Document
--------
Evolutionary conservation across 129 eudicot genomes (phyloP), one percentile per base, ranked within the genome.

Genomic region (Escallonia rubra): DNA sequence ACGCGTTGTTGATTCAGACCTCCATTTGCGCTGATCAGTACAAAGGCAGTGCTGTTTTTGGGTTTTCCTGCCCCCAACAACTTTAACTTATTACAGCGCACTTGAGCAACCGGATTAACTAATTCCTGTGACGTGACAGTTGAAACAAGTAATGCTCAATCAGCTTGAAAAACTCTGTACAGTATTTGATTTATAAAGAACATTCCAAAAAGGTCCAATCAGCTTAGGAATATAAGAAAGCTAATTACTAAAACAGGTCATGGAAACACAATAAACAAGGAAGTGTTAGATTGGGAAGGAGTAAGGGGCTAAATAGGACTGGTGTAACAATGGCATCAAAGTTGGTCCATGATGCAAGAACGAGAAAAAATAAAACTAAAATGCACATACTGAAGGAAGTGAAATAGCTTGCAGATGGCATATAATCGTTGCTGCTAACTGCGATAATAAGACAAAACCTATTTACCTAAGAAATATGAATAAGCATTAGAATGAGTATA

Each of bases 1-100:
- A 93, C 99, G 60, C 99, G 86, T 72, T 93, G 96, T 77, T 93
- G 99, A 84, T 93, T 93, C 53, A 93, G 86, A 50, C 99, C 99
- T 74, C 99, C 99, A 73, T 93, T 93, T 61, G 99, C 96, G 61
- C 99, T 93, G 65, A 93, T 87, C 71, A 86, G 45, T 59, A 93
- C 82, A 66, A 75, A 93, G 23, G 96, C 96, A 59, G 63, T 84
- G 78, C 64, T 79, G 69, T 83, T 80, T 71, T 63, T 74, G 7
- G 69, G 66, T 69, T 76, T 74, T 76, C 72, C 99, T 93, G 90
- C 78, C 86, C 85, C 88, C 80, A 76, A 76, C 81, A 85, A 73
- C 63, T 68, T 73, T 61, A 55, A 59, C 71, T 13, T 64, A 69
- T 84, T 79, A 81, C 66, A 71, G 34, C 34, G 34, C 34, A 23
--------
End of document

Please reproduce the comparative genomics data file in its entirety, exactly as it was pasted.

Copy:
Evolutionary conservation across 129 eudicot genomes (phyloP), one percentile per base, ranked within the genome.

Genomic region (Escallonia rubra): DNA sequence ACGCGTTGTTGATTCAGACCTCCATTTGCGCTGATCAGTACAAAGGCAGTGCTGTTTTTGGGTTTTCCTGCCCCCAACAACTTTAACTTATTACAGCGCACTTGAGCAACCGGATTAACTAATTCCTGTGACGTGACAGTTGAAACAAGTAATGCTCAATCAGCTTGAAAAACTCTGTACAGTATTTGATTTATAAAGAACATTCCAAAAAGGTCCAATCAGCTTAGGAATATAAGAAAGCTAATTACTAAAACAGGTCATGGAAACACAATAAACAAGGAAGTGTTAGATTGGGAAGGAGTAAGGGGCTAAATAGGACTGGTGTAACAATGGCATCAAAGTTGGTCCATGATGCAAGAACGAGAAAAAATAAAACTAAAATGCACATACTGAAGGAAGTGAAATAGCTTGCAGATGGCATATAATCGTTGCTGCTAACTGCGATAATAAGACAAAACCTATTTACCTAAGAAATATGAATAAGCATTAGAATGAGTATA

Each of bases 1-100:
- A 93, C 99, G 60, C 99, G 86, T 72, T 93, G 96, T 77, T 93
- G 99, A 84, T 93, T 93, C 53, A 93, G 86, A 50, C 99, C 99
- T 74, C 99, C 99, A 73, T 93, T 93, T 61, G 99, C 96, G 61
- C 99, T 93, G 65, A 93, T 87, C 71, A 86, G 45, T 59, A 93
- C 82, A 66, A 75, A 93, G 23, G 96, C 96, A 59, G 63, T 84
- G 78, C 64, T 79, G 69, T 83, T 80, T 71, T 63, T 74, G 7
- G 69, G 66, T 69, T 76, T 74, T 76, C 72, C 99, T 93, G 90
- C 78, C 86, C 85, C 88, C 80, A 76, A 76, C 81, A 85, A 73
- C 63, T 68, T 73, T 61, A 55, A 59, C 71, T 13, T 64, A 69
- T 84, T 79, A 81, C 66, A 71, G 34, C 34, G 34, C 34, A 23